A few months ago, I picked up season 1 and 2 DVDs for the 1997 show called Millennium from my local Costco store. This show was created by Chris Carter (the creator of the X-Files), and unfortunately it never caught on when it first aired. I saw a few episodes on the SciFi channel about 6 years ago, and I thought they were pretty good, so I couldn’t resist buying the DVD set. Since our main TV is dominated by my 4 year-old son watching his Thomas the Tank Engine DVDs, I will probably never watch my Millennium DVDs on our TV. Instead, I now have the task of ripping the videos to my PC, and then converting them to WMV format for my Zune.
Since this is a time-consuming process, I’ve held off doing the video conversions. But, I have the long Thanksgiving holiday off so I’m attempting to convert as many of the shows as possible this weekend (good luck to me!). Following my own advice (posted on the various video conversion pages), I started by ripping the individual TV shows from the DVDs to individual VOB files using the application called DVD Decrypter (freeware). Once I have the VOB files, I tried using WME9 Batch Encoder to convert them to WMV files using my standard Zune profile. In doing so, the batch encoder software worked, but generated hundreds of popup dialog boxes warning me about an overflow condition which was harmless to the video conversion (these warnings were for “percent complete” messages).
I could have continued on this way, but having to close out all those dialog messages would be a real pain. So, I decided to create a simple DOS batch file that converts each of the VOB files to WMV format using WME9 directly. That method was cleaner, but forced me to create the DOS batch file with all the command lines. Hopefully, I’ll have my Millennium shows converted before Sunday night! 🙂
With my first attempt to converting the ripped VOB files to WMV format using WME9, I discovered that my newly created WMV files did not have any audio! After some head scratching I realized I had two issues to deal with on my converting computer system:
- I needed to install the AC3 Filter on my system (which is what most DVDs use as an audio codec)
- When ripping the VOB files I forgot to select the “Enable Stream Processing” option (apparently, I didn’t follow my own advice too clearly!).
Once I corrected the above two issues, I was able to rip and convert the DVD videos to WMV file successfully.
So, I manually ripped all 12 DVDs which had about 4 TV Show episodes each, which came to about 48 VOB video files to convert (man, that’s a lot!). As I stated earlier, the Windows Media Batch Encoder interface wasn’t an option since it had a glitch that generated numerous warning dialog boxes. So, I wrote a DOS batch file that would use Windows Media Encoder 9 to do the VOB to WMV file conversion. Below is the DOS command to convert all VOB files in a specific folder:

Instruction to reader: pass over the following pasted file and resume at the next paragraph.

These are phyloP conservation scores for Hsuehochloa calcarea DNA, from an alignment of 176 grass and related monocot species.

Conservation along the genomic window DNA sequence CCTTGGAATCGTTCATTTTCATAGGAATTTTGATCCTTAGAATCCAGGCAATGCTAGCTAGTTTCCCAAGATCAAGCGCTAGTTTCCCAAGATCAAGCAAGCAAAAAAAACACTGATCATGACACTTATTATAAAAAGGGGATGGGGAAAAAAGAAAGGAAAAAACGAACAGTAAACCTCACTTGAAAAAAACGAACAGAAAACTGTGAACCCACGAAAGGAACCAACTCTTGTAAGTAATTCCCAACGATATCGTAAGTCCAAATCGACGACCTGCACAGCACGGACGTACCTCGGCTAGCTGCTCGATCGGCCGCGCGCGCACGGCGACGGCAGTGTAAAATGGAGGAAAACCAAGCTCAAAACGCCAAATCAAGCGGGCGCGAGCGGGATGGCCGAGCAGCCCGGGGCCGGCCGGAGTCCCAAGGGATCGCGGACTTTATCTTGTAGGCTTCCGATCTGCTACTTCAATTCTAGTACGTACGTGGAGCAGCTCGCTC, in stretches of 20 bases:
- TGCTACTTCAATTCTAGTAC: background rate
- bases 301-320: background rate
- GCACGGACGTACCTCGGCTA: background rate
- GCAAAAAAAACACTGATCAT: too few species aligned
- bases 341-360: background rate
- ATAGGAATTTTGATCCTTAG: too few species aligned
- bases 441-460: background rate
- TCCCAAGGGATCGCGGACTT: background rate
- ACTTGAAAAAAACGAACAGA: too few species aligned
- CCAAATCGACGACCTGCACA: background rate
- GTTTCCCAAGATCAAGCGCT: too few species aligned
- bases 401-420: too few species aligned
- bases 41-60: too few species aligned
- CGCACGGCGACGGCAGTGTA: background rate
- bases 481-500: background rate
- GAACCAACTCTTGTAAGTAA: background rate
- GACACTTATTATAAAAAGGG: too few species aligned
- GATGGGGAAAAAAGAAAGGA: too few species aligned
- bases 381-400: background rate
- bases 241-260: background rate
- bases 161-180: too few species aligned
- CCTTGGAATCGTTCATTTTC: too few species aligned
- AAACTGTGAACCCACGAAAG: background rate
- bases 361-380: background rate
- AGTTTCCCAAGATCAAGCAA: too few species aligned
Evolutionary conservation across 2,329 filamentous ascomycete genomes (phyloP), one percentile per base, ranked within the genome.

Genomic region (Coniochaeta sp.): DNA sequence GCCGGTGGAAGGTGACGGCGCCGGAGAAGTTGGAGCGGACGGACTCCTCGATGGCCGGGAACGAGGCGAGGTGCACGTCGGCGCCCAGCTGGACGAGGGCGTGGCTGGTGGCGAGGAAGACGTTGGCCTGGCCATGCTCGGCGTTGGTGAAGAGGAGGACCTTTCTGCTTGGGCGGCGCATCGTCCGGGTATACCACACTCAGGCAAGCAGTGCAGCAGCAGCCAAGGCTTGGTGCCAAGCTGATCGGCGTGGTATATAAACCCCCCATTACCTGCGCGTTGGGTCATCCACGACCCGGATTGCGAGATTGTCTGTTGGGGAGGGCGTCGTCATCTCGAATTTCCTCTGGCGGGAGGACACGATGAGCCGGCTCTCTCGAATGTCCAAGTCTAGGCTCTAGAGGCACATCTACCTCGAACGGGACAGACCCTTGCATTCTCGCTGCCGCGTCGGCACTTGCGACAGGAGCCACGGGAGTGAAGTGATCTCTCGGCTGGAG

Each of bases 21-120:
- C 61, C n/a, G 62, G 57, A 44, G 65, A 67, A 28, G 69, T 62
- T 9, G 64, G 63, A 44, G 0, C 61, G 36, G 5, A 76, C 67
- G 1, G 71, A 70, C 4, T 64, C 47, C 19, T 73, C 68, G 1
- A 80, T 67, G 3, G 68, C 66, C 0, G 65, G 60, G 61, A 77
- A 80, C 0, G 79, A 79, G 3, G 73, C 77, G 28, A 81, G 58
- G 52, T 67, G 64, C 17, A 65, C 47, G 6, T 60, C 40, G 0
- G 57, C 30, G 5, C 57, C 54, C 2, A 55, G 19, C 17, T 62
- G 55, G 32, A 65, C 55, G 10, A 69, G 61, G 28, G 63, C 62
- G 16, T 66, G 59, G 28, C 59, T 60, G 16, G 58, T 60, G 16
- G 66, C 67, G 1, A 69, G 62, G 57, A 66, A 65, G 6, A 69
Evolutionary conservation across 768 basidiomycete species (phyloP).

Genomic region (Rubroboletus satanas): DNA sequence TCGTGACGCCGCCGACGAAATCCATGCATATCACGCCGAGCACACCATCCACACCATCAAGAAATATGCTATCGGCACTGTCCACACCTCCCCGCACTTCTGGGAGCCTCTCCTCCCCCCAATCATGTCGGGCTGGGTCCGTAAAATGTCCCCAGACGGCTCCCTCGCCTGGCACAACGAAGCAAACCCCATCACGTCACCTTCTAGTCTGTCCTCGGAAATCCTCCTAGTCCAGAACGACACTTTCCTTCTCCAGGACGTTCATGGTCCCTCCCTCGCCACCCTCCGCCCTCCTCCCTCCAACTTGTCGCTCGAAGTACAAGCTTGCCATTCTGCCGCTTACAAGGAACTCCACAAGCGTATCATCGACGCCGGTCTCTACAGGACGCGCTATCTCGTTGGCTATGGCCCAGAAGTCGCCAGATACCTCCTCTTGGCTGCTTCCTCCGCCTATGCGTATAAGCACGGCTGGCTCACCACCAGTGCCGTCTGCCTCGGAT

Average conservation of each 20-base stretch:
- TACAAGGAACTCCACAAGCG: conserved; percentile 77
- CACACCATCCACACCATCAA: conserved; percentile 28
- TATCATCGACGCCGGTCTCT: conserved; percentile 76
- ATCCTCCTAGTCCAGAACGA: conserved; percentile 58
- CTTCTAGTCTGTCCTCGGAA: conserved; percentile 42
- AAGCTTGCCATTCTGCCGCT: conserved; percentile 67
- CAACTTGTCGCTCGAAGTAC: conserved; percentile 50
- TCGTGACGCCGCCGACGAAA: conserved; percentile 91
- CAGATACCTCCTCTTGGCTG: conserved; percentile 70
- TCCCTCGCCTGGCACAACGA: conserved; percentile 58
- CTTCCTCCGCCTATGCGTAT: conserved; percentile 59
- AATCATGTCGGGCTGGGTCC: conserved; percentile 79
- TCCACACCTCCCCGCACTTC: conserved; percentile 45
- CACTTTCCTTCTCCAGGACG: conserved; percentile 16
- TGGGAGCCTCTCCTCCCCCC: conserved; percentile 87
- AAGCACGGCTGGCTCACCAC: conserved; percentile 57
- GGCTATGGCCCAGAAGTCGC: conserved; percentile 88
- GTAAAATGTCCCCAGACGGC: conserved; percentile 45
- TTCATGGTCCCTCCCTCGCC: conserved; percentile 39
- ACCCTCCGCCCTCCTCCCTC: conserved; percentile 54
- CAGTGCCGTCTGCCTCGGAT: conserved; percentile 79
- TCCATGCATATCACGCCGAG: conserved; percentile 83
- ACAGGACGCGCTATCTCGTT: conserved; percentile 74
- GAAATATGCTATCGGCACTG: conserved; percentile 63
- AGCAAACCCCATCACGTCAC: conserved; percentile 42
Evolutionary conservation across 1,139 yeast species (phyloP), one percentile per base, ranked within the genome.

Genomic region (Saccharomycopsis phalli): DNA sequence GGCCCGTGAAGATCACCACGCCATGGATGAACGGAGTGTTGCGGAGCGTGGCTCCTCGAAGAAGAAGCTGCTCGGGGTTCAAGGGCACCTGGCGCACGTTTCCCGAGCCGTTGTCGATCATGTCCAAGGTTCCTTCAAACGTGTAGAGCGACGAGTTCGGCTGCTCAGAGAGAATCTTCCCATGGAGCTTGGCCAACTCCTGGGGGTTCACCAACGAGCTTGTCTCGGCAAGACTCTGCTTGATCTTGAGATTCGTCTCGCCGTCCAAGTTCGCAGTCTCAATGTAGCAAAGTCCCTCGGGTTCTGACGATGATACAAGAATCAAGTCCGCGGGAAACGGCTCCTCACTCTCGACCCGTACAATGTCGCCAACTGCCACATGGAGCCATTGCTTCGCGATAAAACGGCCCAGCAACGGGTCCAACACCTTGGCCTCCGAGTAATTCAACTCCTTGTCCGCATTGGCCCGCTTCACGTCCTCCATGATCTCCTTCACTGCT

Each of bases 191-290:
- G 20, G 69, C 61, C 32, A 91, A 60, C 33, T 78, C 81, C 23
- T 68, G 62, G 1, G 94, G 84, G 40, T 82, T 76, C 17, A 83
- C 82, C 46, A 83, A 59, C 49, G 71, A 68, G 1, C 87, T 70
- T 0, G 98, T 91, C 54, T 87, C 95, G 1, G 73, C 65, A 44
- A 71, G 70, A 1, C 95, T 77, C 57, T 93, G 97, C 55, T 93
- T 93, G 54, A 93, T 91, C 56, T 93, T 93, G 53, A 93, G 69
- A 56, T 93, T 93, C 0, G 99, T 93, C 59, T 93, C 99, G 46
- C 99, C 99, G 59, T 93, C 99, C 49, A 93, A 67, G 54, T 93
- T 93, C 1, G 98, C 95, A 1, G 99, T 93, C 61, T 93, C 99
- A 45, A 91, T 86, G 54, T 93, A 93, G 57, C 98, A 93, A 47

c:\Windows\System32\cscript.exe “C:\Program Files\Windows Media Components\Encoder\wmcmd.vbs” -input “C:\MILLENNIUM_S1_D1\VIDEO_TS” -output “C:\MILLENNIUM_S1_D1\VIDEO_TS” -loadprofile “C:\Dave’s Files\VideoTools\zune_profile.prx”
Of course, it should all be on one line in the DOS batch file. So in my complete DOS batch file I had 12 such command lines each one converting videos in 12 separate folders (each folder was one DVD’s VOB files). I started the DOS file one evening and by mid-morning the next day all the files were converted!
Being the anal person that I am, I then used d-SHARPIE to edit the meta tags for each WMV file. I defined all these WMV files as “TV Shows”, specified the show name and episode title, along with entering a description for each episode (which I got from the back of the DVD covers).
Next, I move the newly modified files over to my Zune video sync folder and then used the Zune software to edit these individual video files to enter in the season number, episode number, and air date. I believe it’s important to enter in the air date as the Zune device itself will use the information when it sorts the video list on the Zune. Once I had everything in the Zune sync folder, I connected my Zune to my PC and had the Zune software sync all my files.
When I finally completed my conversion work, all my videos were perfectly synced to my Zune 80 in perfect episode order. Now, all I need is 48 hours to watch my newly created videos at my leisure!